A new study shows that only 1-in-10 Oklahoma City kids ages 6-12 own a watch. And only 1-in-5 know how to read it.

"Yeah, I was super surprised," said Caitlin Carnes, who works for the Boys & Girls Club at Santa Fe South Elementary. "When I was growing up that was something that we learned. I don't know if that makes me old or not."

Instead Friday, Carnes worked to teach kids in the after-school program how to read analog clocks, something even the kids will admit they struggle with.

"I think the exposure to technology, everyone's so used to seeing digital," Carnes said. "They all have cell phones and tablets so they don't have to look at a clock very often that's analog."
When I prepare my students to go take their AP exams, I warn them that they won't be able to use the clocks on their phones to check the time since the phones aren't allowed and advise them to bring a watch. And very few of them own a watch. Some of them tell me that it takes them a few seconds longer to read an analog clock because they're so used to digital. They know how to read it, but it's not automatic for them and it's almost like translating time from a foreign language into the digital format they're familiar with. And I've had at least one student not know what I meant when I said they had to meet for a quiz bowl tournament at a "quarter to eight." The student wasn't sure if "to" occurred before or after 8:00.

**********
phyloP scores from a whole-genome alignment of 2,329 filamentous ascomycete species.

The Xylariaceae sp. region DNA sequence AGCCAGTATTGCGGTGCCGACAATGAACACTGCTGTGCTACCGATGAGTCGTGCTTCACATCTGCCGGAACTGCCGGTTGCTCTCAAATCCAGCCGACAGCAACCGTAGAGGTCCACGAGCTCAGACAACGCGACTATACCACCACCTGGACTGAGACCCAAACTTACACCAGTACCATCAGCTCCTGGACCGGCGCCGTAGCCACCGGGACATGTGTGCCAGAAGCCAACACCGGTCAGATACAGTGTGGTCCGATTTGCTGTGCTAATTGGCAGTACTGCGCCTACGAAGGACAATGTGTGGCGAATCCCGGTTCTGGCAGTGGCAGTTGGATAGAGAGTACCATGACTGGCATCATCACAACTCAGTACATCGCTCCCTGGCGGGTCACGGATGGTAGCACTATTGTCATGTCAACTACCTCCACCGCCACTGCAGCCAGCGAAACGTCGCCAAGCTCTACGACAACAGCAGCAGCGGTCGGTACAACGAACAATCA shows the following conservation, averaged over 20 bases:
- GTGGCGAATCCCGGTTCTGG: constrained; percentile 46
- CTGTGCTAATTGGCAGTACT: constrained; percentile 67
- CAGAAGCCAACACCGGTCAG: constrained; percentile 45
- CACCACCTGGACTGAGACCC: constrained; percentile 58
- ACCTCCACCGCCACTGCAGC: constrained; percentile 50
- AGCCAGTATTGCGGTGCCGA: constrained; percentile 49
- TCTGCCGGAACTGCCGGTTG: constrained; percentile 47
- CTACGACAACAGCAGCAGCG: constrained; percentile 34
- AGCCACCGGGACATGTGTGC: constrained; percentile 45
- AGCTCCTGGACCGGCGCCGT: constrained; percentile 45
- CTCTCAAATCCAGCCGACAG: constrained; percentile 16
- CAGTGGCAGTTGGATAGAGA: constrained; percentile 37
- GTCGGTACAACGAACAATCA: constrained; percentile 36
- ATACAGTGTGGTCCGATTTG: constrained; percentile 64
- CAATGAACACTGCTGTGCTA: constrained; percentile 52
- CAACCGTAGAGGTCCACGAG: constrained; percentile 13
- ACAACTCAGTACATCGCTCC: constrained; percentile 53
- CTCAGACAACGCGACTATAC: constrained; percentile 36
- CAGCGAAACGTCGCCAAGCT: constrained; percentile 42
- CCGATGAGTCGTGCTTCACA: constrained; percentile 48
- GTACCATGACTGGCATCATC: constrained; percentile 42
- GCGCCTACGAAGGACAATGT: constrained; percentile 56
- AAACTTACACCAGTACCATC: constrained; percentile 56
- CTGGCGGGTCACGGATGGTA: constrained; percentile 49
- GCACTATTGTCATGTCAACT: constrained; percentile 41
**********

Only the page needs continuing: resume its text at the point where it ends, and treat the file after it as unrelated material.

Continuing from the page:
7 comments:

trigger warning said...

Like some of your local Progressive trolls, the knuckle-dragging Middlebury thugitos have never read The Bell Curve and simply rely on predigested sound bites and personal calumnies to substitute for thinking.

In another context (CBO), the same phenomenon was evident here yesterday. Rather than read a rather short CBO report for themselves, a "fact-check" source was cited.

The Progressive "masses" are like little baby birds that need Mom to partially digest food and regurgitate it in a predigested form they are capable of consuming.

It's a sad commentary on the intellectual capabilities of the Proglodyte "resistance". Is it any wonder they fear a marketplace of choice in health care? They're incapable of making informed choices.

But, what should we expect? NY State has even abolished literacy as a requirement for teacher certification.

mardony said...

Is anyone really surprised that Trumpcare isn't really a healthcare bill at all?

This bill is not concerned with providing affordable health insurance to the most people. It is a designed to give a massive tax cut to the wealthiest Americans. And if attacking the CBO is the only defense of the bill, it's going down. Have a good day, suckers. Speaking of tax cuts:

"WASHINGTON – Two of the biggest tax cuts in Republican proposals to repeal the Affordable Care Act would deliver roughly $157 billion over the coming decade to those with incomes of $1 million or more, according to a congressional analysis.

The assessment was made by the Joint Committee on Taxation, a nonpartisan panel that provides research on tax issues."

http://buffalonews.com/2017/03/10/gops-health-care-law-give-rich-big-tax-breaks/

True to its SOP proclivities, Betsy's Page gloms all over Avik Roy's WSJ attack on AHCA for its Medicaid inclusion, which is not alarming because the kindred souls at the WSJ have never seen a safety net program it likes. But here's another Avik Roy piece, from Forbes, that skewers other aspects of ACHA, and is ignored by the reliably objective Betsy